Corporate Scandals and Household Stock Market Participation

The following post comes to us from Mariassunta Giannetti, Professor of Finance at the Stockholm School of Economics, and Tracy Yue Wang of the Department of Finance at the University of Minnesota.

Corporate scandals have large negative effects on the value of the firms that are discovered having committed fraud (Karpoff, Lee, and Martin, 2008; Dyck, Morse, and Zingales, 2013). Besides inflicting direct losses to shareholders, corporate fraud may also have indirect effects on households’ willingness to participate in the stock market, which may generate even larger losses by increasing the cost of capital for other firms. Evidence of the externalities generated by corporate fraud, however, is quite limited.

In our paper, Corporate Scandals and Household Stock Market Participation, which was recently made publicly available on SSRN, we aim to fill this gap by exploring the effect of corporate scandals on the demand for equity and households’ willingness to (directly or indirectly) participate in the stock market. To generate cross-sectional and time-series variation in households’ exposure to corporate scandals, we note that households are likely to be more exposed to corporate frauds committed by firms headquartered in the state where they live. This is the case not only because households tend to hold the stocks of local firms and are likely to experience losses in their stock portfolios when these firms are revealed having committed frauds, but also because coverage of local news or personal interaction increase their exposure to these episodes.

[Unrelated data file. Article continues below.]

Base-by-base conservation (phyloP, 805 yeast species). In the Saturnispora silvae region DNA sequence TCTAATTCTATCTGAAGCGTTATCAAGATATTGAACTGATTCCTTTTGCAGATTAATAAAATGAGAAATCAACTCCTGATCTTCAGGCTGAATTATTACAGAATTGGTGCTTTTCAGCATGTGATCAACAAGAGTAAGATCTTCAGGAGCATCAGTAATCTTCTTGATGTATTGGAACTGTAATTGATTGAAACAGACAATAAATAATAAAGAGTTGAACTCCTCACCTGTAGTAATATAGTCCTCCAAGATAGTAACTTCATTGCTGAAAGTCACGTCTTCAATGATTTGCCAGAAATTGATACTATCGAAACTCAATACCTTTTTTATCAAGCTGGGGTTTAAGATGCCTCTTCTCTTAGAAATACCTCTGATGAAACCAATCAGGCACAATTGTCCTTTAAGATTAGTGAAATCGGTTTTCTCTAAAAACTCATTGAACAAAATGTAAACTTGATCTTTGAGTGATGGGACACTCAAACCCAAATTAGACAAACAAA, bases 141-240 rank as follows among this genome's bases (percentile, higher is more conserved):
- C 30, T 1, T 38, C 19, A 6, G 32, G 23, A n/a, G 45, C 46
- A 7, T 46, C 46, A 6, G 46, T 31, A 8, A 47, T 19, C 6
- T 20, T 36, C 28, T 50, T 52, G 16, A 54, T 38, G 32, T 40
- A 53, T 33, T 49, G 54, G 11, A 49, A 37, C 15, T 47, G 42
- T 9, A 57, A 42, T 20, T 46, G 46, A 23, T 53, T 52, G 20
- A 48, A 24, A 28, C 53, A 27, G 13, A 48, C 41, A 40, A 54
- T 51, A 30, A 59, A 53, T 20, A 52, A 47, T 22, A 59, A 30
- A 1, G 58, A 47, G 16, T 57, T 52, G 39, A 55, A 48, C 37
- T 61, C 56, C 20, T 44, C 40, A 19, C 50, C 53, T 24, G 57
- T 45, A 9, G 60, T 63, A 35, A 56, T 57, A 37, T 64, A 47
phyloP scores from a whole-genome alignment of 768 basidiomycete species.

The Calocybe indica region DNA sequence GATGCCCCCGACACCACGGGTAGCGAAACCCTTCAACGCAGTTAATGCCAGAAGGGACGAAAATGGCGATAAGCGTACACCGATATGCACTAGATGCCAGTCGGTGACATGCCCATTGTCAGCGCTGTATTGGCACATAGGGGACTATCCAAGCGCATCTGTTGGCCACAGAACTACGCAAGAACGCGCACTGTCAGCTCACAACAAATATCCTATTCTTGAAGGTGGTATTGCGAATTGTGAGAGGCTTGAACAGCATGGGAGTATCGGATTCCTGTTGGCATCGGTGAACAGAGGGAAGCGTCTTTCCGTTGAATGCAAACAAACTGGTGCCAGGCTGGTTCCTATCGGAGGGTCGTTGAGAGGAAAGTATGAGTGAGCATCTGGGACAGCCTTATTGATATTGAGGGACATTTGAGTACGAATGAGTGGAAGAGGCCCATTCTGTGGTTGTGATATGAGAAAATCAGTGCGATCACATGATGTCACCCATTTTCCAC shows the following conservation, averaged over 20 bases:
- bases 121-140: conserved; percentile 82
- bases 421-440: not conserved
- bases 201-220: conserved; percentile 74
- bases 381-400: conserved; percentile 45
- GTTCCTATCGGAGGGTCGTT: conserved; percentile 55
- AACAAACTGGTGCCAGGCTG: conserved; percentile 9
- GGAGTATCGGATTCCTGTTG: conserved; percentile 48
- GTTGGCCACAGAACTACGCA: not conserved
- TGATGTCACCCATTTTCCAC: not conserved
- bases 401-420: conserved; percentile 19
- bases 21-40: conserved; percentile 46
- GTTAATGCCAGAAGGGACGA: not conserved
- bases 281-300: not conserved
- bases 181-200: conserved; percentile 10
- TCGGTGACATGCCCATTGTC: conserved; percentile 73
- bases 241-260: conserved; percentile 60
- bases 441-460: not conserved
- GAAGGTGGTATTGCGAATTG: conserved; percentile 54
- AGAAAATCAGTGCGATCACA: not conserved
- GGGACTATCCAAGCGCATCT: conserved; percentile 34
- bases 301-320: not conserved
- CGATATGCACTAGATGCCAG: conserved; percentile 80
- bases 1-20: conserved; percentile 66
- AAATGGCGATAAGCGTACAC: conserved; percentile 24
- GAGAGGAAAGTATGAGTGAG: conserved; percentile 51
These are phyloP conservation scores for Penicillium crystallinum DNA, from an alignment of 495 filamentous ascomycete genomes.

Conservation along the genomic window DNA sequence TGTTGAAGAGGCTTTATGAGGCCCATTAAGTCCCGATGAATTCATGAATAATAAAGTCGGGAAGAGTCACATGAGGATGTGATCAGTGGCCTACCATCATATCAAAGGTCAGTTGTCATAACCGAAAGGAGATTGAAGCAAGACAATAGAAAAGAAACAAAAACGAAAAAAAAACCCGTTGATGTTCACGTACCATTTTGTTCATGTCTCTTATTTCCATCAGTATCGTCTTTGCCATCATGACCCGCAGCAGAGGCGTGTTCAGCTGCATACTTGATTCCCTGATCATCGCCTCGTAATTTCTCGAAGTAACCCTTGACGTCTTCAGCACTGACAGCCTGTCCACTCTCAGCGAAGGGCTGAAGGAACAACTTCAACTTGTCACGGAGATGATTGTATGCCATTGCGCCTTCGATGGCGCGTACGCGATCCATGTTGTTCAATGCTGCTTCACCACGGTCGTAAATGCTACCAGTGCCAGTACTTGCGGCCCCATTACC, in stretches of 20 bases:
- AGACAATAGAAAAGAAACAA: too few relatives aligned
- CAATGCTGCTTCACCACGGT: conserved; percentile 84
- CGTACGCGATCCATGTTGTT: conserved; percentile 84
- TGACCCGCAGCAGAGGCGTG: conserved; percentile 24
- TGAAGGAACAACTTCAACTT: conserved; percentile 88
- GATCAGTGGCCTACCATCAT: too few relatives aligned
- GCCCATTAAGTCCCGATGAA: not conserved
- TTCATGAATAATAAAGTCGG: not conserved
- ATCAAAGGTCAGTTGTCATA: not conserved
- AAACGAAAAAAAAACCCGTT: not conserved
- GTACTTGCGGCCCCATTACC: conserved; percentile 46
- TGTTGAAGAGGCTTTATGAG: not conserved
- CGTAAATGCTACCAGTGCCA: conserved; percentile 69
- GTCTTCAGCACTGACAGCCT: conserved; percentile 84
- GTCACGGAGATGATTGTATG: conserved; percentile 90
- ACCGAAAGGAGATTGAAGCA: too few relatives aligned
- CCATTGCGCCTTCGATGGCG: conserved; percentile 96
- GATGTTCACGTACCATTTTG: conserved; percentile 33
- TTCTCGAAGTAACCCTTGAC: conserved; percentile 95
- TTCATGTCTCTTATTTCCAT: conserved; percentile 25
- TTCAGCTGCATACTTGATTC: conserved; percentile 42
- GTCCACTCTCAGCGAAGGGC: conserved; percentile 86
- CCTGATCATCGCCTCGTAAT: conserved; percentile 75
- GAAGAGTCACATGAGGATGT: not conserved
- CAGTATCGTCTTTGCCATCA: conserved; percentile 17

We ask whether corporate scandals in a state reduce equity holdings and household stock market participation in that state, controlling for nationwide macroeconomic conditions and capturing asynchronous local shocks with a host of household and state level controls. We find unambiguous evidence that household stock market participation decreases both on the extensive and intensive margins following corporate scandals in the state where the household resides. Moreover, households decrease their stock holdings in fraudulent as well as non-fraudulent firms. All households, not only the ones holding the stocks of fraudulent firms, decrease their equity holdings. We also provide some evidence that households increase their holdings of bonds and other fixed income securities. Thus, the decrease in household stock market participation is not driven by financial losses associated with holdings in fraudulent stocks.

One may wonder to what extent our findings are driven by state level economic conditions that are associated with both the revelation of corporate fraud and household stock market participation. For instance, the revelation of corporate fraud generally occurs at the beginning of economic downturns that may independently drive households’ decision to reduce their equity holdings (Wang, Winton and Yu, 2010). To establish a causal effect of corporate scandals on local households’ stock market participation, we use two different strategies.